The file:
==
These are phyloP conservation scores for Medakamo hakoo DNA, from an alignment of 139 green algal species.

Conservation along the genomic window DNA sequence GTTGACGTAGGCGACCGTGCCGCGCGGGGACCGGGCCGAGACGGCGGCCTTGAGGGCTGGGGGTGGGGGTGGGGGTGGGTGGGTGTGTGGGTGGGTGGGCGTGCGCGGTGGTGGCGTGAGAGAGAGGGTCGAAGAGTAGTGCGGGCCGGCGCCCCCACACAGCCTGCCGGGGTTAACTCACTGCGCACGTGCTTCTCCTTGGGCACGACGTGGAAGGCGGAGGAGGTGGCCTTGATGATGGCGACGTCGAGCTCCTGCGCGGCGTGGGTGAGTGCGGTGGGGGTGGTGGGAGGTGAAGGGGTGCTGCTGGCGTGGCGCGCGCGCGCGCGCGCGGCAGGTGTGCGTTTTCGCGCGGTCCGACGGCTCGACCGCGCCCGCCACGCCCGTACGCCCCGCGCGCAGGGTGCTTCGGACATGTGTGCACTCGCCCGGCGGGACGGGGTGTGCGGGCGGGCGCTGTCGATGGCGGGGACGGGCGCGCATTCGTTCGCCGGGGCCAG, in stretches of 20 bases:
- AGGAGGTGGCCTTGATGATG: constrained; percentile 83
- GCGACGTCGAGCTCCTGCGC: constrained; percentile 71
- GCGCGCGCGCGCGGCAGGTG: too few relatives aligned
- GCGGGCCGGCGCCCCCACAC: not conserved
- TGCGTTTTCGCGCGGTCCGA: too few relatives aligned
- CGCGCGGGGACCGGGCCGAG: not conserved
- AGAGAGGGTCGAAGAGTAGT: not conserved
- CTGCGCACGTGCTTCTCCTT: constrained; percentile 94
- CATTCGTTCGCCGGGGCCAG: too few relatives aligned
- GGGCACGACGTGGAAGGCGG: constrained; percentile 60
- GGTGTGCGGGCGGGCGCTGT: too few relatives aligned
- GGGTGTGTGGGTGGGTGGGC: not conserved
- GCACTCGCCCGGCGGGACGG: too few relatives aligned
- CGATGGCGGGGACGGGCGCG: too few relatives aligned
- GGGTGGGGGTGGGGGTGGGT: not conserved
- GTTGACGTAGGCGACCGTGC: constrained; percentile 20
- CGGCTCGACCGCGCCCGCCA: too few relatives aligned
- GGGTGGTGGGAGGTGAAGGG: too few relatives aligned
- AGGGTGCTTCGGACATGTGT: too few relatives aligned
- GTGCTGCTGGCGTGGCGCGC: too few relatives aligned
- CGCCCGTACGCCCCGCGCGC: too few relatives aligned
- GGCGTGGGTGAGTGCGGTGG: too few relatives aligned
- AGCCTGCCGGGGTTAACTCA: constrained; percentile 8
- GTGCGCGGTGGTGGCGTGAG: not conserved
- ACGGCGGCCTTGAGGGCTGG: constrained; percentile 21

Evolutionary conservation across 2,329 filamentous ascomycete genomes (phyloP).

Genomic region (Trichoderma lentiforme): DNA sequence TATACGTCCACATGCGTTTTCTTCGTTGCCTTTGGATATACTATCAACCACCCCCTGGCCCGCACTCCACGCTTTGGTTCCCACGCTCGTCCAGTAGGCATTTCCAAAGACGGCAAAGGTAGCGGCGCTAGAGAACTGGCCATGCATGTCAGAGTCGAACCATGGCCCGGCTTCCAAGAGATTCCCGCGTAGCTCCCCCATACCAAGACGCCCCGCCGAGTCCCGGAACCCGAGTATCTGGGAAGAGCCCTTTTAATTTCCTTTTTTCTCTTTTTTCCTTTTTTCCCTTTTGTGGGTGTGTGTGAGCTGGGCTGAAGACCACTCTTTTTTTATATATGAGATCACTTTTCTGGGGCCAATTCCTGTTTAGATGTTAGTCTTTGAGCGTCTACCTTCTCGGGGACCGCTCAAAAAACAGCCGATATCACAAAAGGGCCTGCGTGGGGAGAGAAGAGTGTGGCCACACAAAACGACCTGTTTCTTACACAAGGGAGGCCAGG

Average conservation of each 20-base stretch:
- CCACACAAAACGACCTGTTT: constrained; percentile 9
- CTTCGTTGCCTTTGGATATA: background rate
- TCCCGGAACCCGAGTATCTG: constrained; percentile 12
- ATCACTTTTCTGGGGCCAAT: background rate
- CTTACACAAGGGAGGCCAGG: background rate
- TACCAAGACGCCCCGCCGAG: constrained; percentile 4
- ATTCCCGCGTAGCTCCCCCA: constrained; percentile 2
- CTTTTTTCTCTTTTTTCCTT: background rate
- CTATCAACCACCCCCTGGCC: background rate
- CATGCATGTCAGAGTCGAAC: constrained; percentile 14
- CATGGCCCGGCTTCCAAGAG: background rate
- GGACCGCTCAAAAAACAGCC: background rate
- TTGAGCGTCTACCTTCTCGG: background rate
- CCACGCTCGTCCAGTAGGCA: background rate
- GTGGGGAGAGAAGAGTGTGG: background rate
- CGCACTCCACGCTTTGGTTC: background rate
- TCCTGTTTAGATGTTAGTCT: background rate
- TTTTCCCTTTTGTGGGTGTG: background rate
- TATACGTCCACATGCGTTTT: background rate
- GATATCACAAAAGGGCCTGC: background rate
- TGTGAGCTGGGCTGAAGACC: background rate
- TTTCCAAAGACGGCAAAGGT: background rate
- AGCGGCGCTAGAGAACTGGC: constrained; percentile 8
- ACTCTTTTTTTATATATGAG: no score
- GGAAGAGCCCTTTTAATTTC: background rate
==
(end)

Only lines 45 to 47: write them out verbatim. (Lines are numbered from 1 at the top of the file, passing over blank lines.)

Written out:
- GTGGGGAGAGAAGAGTGTGG: background rate
- CGCACTCCACGCTTTGGTTC: background rate
- TCCTGTTTAGATGTTAGTCT: background rate